By Darcy Echols
This is a fictional piece that centers on the dichotomy of feelings that accompany high school graduation. It was written by Darcy Echols, a senior at Hewitt-Trussville High School.
I guess I never really thought about walking across that stage. I’m not sure most people do. I only thought of the aftermath, where I would go next, never the symbol of the stage. Somehow all the ceremony behind it made it seem less real, at least to me. The robes that were tacky and smelled like they’d become one with the cardboard they were delivered in. The silly brown or black shoes, along with the rainbow cords clashed with the dark burgundy robe. I looked at myself in the mirror, unable to look at my face. Or more like, unable to actually see myself in the place of this girl in the mirror. “I belong in another place,” I thought to myself and sighed. I try to picture walking across that stage, and all I’m able to see is me tripping.
I’m sure I’ll just be thinking of willing my glands to hold in that drop of sweat that comes so easily in the late May heat. If a drop escaped my skin, I’m sure everyone would hear it crashing as it hit the stage. Everyone would indeed hear it. I can envision all the girls who took such precaution heat proofing their hair and face. For most, it’s not their real hair nor face, only a façade, covering all the mirrors in their bodies.
I looked at my cords, one yellow, the other a faded gray and blue, and the last one green, white, and yellow intertwined in one another. Part of me felt disappointed at my three ropes, shouldn’t I have more? I did work hard; although, did I really deserve them? Something told me I did. Still, more would be nice. I hung and climbed on those cords throughout school, yet my swallowed pride that has appeared on my shoulders tells me there are more that should be there. But did I really want my posture to slump beneath the weight of more cords? How much would be enough for me? It would just be more pride resting on me, making it harder to lift my shoulders, only this pride others would see. The difference between being in class and harboring too much confidence in self and in one’s ability at playing school and having those ropes rest around your neck is that people can see the ropes. They never see you.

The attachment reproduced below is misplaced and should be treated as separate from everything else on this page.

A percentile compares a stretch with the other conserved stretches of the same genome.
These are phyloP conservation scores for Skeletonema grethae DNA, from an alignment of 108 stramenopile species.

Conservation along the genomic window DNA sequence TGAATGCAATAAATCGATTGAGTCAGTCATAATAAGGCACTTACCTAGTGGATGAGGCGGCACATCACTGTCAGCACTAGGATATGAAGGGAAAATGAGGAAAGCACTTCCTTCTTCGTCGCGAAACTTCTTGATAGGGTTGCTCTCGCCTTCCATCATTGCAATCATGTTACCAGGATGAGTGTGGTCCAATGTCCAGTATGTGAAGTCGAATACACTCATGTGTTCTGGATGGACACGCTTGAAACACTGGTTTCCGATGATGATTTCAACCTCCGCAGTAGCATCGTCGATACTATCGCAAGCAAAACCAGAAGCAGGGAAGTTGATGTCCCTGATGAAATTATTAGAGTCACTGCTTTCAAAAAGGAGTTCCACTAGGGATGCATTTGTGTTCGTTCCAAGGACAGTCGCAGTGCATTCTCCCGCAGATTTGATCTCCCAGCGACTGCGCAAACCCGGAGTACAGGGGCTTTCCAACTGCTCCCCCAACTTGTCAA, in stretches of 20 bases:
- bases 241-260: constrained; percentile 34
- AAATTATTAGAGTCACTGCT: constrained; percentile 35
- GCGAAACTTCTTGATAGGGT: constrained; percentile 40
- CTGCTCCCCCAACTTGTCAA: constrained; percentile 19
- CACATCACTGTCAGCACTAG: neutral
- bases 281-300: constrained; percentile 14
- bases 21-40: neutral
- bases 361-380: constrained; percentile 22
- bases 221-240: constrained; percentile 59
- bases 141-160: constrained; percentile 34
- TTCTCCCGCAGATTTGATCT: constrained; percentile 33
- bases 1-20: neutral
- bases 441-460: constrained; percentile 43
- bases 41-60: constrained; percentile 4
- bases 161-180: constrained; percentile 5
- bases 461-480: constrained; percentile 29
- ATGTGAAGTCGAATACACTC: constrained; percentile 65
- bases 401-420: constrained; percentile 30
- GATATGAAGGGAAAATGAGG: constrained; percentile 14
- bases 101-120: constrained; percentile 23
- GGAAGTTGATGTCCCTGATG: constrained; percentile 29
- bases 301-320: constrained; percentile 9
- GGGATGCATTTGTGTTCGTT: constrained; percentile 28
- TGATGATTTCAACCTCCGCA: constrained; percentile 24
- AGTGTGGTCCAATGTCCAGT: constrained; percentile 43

It’s hot and I want to leave and I am uncomfortable. I glance around and think I see shadows passing over my head. Must be the heat. I am very hot. I read somewhere that fidgeting makes you burn calories. I should be dropping weight right now. The girl’s face next to me is sliding off; I check to see if mine is and I think I’m okay. The principal does a tap, tap on the microphone and a screeching like an ancient bird with sharp talons would make ensues. He calls out names and I picture him talking as that bird but slower. I hate ceremonies. My name gets called and I try to look confident but I think there’s something pulling my chest down. I feel as if the cords will wrap around my neck and choke me before I step on the stage. Before I grasp my piece of paper (I can’t call it by name because that’s not what it actually is) I panic. I will be taken down by the same things I clung to so heavily.
But none of that happens. Although, I still see it in my head. I accept the thing and shake hands. I don’t think the principal smiles at me. I try not to get scraped by his talons. I was able to keep my sweat from slapping to the ground; if I didn’t, everyone would hear. And everyone would remember.